One road to more affordable housing in Burlington is a closer look and some action on Inclusionary Zoning

By Staff

September 25th, 2021



Inclusionary zoning (IZ) is a relatively new strategy in many Canadian municipalities that specifically allows municipalities to require affordable housing units to be provided in new residential development projects.

There is little value for IZ in areas where, due to the lack of market demand, significant measures and incentives are required to attract development. In these circumstances, more direct measures such as funding construction of affordable housing units through non-profit organizations may be more efficient at addressing affordable housing needs.

Young families have been driving the population growth in the reason; that growth is threatened by the high cost of housing,

Halton Region has a higher proportion of family households than most other areas of the province. Across Halton 78.4% of the dwellings are family households, compared to 71.3% across the GTHA and results in a lack of available detached or semi- detached single-family dwellings.

By 2041, the percentage of family households is projected to decrease to 75.8% of Halton’s housing mix. After 2021, intensification in Halton was planned to be pursued aggressively with 90% of the growth in built-up areas being in the form of condominiums and apartments, and just 10% in the form of ground related housing.

If Halton wants to attract younger generations to support its aging population, it will need a proper housing mix including condominiums and apartments to do so.

Younger families have been the bedrock of Halton’s growth and are the most likely to stay in the region long-term and multi-generationally. If these families have to drive further to find the quality and price of home they expect, Halton will be left with an aging population that has a higher demand on local services such as health care, without a stable and growing tax base to offset and support that increased usage.

Inclusionary zoning should be based on a partnership model. The costs of establishing affordable housing units should be shared among the province, municipalities, development industry, non-profit housing sector, housing advocates, as well as the public.

This is one f the last single family dwellings projects in the city. No more land

When determining what areas would benefit from inclusionary zoning, it is important to assess the specific housing types targeted for affordable housing, target groups where policy efforts should be focused, potential developments that may be exempt from IZ, and examples of how IZ would work in practice and how potential measures and incentives would apply to a given development.

Burlington has a Housing Strategy Working group led by ward 4 Councillor Shawna Stole that happens to have a wide range of people involved in housing issues taking part.  Some deep discussion on how to create an Inclusive zoning category for Burlington (it would have to be Region wide) and maybe even a recommendation to both the city and the Region.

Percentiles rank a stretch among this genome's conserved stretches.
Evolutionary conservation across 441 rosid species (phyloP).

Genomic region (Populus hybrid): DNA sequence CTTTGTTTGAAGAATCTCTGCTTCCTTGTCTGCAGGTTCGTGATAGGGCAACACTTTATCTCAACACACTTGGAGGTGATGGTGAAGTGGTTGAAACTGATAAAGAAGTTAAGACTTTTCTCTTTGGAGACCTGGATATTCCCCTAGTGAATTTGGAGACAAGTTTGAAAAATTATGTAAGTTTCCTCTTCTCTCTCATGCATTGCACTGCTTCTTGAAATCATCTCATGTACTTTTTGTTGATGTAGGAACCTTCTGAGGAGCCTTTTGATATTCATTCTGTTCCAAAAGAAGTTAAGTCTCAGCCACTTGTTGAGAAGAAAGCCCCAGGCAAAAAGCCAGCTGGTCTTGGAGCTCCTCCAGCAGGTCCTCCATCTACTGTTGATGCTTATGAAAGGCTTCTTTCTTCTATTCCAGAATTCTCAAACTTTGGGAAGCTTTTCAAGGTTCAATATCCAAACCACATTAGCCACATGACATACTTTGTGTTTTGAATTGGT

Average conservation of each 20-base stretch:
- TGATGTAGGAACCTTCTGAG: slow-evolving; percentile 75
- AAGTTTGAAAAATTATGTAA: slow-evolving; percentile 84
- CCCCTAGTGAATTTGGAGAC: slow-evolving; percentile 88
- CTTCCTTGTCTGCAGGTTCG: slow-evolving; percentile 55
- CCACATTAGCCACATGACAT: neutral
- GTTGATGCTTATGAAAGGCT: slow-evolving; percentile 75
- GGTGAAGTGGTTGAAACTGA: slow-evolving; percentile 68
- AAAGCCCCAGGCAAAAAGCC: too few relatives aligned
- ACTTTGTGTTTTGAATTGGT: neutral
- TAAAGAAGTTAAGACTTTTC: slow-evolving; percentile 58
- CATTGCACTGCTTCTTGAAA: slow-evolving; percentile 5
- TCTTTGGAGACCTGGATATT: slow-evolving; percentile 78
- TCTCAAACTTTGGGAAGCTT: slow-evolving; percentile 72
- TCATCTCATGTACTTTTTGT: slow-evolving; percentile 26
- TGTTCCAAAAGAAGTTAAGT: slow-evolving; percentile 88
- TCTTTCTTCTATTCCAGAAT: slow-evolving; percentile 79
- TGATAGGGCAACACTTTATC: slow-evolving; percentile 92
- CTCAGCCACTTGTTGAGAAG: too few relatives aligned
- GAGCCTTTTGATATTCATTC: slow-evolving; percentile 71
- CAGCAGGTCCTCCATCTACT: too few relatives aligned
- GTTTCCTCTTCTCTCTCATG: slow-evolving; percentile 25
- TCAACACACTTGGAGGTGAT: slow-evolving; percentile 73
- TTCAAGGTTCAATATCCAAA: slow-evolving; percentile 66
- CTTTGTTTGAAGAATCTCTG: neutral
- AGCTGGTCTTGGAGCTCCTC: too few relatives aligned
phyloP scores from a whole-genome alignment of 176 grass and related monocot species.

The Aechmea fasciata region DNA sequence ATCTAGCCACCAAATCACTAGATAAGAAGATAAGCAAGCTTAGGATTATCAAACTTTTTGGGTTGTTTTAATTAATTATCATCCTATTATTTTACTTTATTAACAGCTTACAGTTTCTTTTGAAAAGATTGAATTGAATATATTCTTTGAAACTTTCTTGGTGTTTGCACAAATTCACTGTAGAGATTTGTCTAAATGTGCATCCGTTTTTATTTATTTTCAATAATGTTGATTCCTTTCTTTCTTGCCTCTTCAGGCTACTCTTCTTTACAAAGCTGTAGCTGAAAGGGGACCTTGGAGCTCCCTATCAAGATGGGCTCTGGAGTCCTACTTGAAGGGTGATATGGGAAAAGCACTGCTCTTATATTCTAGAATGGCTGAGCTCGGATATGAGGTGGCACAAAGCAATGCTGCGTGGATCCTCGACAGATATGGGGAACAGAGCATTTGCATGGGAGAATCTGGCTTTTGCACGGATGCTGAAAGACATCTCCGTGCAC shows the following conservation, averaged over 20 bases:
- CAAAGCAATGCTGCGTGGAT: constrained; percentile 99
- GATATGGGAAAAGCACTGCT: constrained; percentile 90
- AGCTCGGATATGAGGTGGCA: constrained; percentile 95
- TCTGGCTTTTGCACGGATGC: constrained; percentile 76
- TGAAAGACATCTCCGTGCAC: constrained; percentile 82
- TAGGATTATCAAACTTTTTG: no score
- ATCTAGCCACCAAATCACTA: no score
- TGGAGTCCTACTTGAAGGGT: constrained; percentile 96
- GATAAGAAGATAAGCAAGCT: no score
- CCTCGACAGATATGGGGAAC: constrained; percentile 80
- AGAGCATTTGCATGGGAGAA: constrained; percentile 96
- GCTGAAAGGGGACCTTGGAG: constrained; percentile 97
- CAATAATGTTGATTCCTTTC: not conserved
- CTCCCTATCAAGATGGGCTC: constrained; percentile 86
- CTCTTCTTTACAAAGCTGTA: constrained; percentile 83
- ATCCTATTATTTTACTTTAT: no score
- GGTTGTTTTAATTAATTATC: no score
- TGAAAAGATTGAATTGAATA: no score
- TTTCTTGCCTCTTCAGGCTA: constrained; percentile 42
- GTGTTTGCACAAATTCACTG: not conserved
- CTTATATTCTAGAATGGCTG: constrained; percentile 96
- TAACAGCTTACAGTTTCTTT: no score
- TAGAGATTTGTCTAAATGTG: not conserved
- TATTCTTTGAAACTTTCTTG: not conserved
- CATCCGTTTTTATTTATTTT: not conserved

This article along with several others came out of a Dispatch released by Community Development Halton – it is one of the best CDH has produced in some time.  The work was done by Rachel
Ferry, a McMaster University placement student.


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3 comments to One road to more affordable housing in Burlington is a closer look and some action on Inclusionary Zoning

  • Patricia Livingston

    What about North of Dundas? There’s lots of land but it can’t be built on. Why not make some of that land residential for detached homes with 1 acre lots. Then people in townhomes can get what they want too. Condo people can move up, and the circle of life continues. Thanks for listening.

  • Alfred


    Since the Provincial Mandate for housing demands that the City provide for all kinds of housing and developers are not developing large lots anymore. I believe the new lots are referred to as cookie cutter. Where do you suggest affluent people be allowed to build their homes if not on underdeveloped large existing lots. Burlington has the most stringent Zoning By-laws in Ontario. So it appears you are not interested in reasonable development. You appear to want no development. As it would be impossible to put a large house on a small lot in Burlington. Scarcity of land is the reason for the large increase in house prices. Building lot’s make up 2/3 of the price of a new home up 1/3 from a short time ago. Sad when you realize we are one of the biggest countries in the world. I bet you thought the greenbelt was a great idea.

  • Diane Knox

    Well done. Yes we need a Younger generation of citizens who can find a Family Affordable “Starter home” for us to remain a sustainable City. However, if ‘city planners’ continue to allow those 3 bedroom homes to be replaced with monster homes in our older starter neighbourhoods and Role over to million dollar condos we will continue to close schools and shut them out of this City. Keep on this issue